The recipe for today’s post is from the land of immense culture and biological diversity, smouldering volcanoes and pristine lush rainforests. We are traversing a cuisine that has not been fully explored by the blogosphere and hardly has any cookbooks available. Today’s recipe is from the land of the unexpected – Papa New Guinea (PNG). We were able to get our hands at one of the few dishes that were easily available. Before we dive in, let’s see a quick overview of the Papuan cuisine, lifestyle and culture.
A large part of the cuisine is based on the native produces and livestock. Papuans are the best exemplary of farm to table concept as most of them in the rural areas still follow subsistence farming. The regional variation of the cuisine can be broadly classified into highland cuisine and coastal (lowland) cuisine. There is a broad distinction between the two cuisines. The coastal region tends to use a lot of coconut and its derivatives products, sago palms, and seafood in their cooking. Coconut milk and cream are predominantly used as a liquid base in most of the recipes whilst it is rare in the highland region. The highland cuisine concentrates more on the green vegetables, root vegetables and livestock.
PNG has a wide range of plant produce naturally available to them. They are a home to numerous crops and highly nutritious edible greens as their soil is rich and fertile which is a huge plus for agriculture. Since many of the greens do not have a name in their native language, outsiders do not even know they exist. The PNG food group is broadly divided into 3 categories – edible greens (kumu), proteins like meat, fish & poultry (abus) and staples (sago, sweet potatoes, taro, etc.)
The common foods in the daily life of a Papuan include mostly the root crops like sago, sweet potatoes, taro, cassava, coconut and other tropical fruits. Their traditional meat is pork and is often consumed only during special occasions. The Papuans are mostly vegetarian. Unlike the rest of the world, they consider dinner as their main meal. It is the largest meal of the day. The locals often eat leftovers for their breakfast, and lunch is often skipped or replaced by something that is quick and convenient.
The traditional cooking in the rural areas is done in an open fire. The food is either wrapped in leaves or placed directly in the fire. In some areas the clay pots or green bamboo are also used for cooking. Cooking is also done in a conventional earth oven called mumu. Usually, these pits are dug to cook for a large group or special events but some rural houses use this for everyday cooking as well. Mumu is filled with hot stones, coal and wood. The food is wrapped or placed in palm leaves, then placed on the hot stones in the pits. Sometimes, the food is left on a slow fire for several hours!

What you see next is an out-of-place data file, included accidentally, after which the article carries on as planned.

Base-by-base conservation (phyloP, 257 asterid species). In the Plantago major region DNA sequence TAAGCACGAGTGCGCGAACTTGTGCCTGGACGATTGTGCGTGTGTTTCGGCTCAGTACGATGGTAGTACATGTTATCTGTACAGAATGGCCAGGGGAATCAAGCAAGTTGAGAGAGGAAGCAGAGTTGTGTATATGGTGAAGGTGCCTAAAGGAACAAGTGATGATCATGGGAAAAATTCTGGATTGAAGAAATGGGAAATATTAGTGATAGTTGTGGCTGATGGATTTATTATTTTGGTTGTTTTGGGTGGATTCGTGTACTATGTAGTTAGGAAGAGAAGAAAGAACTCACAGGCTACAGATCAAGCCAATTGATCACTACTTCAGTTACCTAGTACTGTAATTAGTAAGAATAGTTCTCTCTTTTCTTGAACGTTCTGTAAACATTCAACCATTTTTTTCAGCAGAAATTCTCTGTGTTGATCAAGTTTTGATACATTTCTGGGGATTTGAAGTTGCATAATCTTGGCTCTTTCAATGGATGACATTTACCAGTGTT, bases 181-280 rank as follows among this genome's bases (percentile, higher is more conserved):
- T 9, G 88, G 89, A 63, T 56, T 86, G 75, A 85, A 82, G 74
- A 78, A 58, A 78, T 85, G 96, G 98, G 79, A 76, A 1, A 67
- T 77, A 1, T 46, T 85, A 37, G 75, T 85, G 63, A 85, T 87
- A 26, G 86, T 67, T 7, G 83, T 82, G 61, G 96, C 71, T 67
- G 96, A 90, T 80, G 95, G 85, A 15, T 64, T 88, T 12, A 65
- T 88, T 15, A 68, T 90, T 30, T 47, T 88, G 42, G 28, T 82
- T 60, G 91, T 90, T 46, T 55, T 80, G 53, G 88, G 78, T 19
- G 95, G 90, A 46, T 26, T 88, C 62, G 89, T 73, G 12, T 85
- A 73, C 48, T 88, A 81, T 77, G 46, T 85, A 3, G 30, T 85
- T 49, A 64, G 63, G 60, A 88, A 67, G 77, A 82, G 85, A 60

These food habits and practices are slowly changing, especially in the urban cities. Those living in larger cities have more access to imported food items and modern lifestyle.
The dietary lifestyle of the Papuans hardly changed with little influence of the colonists during the colonization. The European colonists, mainly the Spaniards, German and British, brought with them the cash crops like potatoes, wheat and cocoa. These were adapted into the local cuisine. One of the foreign crops, sweet potato, locally known as kaukau has become the key staple of PNG. It is now part and parcel of their life. There are only very few PNG dishes that do not use them in their recipes.
Sweet potato is one of the few veggies that can be treated as an open canvas. You can play with it and try all sorts of combinations. It easily adapts and absorbs any flavor and seasoning we use with it. Even though it is sweet, this is used to create delicious savory and sweet dishes. This coconut kau kau recipe is a wonderful combination of sweet potato, garlic, onions and coconut cream.
This could very well be a substitute for the mashed potatoes that we have during the holidays. This recipe is a definite keeper at my home and I am still enjoying the lingering pleasant aftertaste!
- 2 sweet potatoes (kaukau)
- 4 tablespoons butter , diced
- 3 tablespoons grated fresh coconut (or unsweetened shredded coconut)
- ½ cup coconut cream
- ½ onion , finely chopped
- 2 cloves garlic , crushed
- 1 (1-inch) piece fresh ginger grated
- 2 tablespoons orange juice
- Salt to taste
- Pepper to taste
Rinse the sweet potatoes, then wrap each of them in aluminum foil and place on a plate.
Bake in preheated 400 F oven for 1 hour or until cooked through.
Cut sweet potatoes in two lengthwise.
Scoop out about ¾ of the sweet potatoes with a spoon into a bowl.
Immediately add the butter. Add salt and pepper, and mash with a fork to get a smooth purée.
Set the skins of the half hollowed sweet potatoes on a baking sheet lined with parchment paper.
Add the coconut cream, onion, garlic, ginger and orange juice to the mashed sweet potatoes. Mix well.
Fill the hollowed half sweet potatoes with the mashed mixture.
Bake in the oven for another 5 minutes before serving.